Multidisciplinary Design Optimization with Quasiseparable Subsystems
Haftka, Raphael T.
Watson, Layne T.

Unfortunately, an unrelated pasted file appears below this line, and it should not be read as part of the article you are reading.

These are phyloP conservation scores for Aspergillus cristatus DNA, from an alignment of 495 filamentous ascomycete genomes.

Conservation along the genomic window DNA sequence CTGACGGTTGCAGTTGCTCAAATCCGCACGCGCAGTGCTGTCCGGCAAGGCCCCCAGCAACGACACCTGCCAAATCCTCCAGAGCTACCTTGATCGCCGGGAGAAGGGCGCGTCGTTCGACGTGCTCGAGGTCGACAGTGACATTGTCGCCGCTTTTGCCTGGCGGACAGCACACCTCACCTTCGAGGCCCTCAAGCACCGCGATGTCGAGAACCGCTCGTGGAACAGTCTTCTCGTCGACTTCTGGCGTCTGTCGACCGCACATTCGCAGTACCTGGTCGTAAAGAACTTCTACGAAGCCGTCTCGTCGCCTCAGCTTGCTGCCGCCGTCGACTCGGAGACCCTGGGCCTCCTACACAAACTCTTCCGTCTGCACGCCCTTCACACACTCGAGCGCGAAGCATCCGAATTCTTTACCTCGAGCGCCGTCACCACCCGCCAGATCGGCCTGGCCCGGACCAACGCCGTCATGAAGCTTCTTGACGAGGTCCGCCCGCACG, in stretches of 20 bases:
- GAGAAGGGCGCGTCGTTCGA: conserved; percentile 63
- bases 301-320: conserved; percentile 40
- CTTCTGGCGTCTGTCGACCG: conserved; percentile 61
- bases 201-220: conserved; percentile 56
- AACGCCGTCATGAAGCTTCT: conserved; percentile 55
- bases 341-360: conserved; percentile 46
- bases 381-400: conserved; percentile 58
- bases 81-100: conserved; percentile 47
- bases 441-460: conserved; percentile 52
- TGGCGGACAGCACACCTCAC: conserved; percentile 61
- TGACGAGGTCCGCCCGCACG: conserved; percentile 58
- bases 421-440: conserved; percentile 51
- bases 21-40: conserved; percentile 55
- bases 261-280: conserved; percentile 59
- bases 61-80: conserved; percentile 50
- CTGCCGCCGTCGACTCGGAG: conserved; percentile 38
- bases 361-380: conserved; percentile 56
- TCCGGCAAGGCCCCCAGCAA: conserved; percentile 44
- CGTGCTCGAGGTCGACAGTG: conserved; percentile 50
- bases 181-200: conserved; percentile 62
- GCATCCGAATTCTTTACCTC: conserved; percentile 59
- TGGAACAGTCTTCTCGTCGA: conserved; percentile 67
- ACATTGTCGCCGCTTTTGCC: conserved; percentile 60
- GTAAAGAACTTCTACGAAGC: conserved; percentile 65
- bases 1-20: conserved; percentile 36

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Numerous hierarchical and nonhierarchical decomposition strategies for the optimization of large scale systems, comprised of interacting subsystems, have been proposed. With a few exceptions, all of these strategies have proven theoretically unsound. This paper focuses on a class of quasiseparable optimization problems narrow enough for a rigorous decomposition theory, yet general enough to encompass many large scale engineering design problems. The subsystems for these problems involve local design variables and global system variables, but no variables from other subsystems. The objective function is a sum of a global system criterion and the subsystems’ criteria. The essential idea is to give each subsystem a budget and global system variable values, and then ask the subsystems to independently maximize their constraint margins. Using these constraint margins, a system optimization then adjusts the values of the system variables and subsystem budgets. The subsystem margin problems are totally independent, always feasible, and could even be done asynchronously in a parallel computing context. An important detail is that the subsystem tasks, in practice, would be to construct response surface approximations to the constraint margin functions, and the system level optimization would use these margin surrogate functions. The purpose of the present paper is to present a decomposition strategy in a general context, provide rigorous theory justifying the decomposition, and give some simple illustrative examples.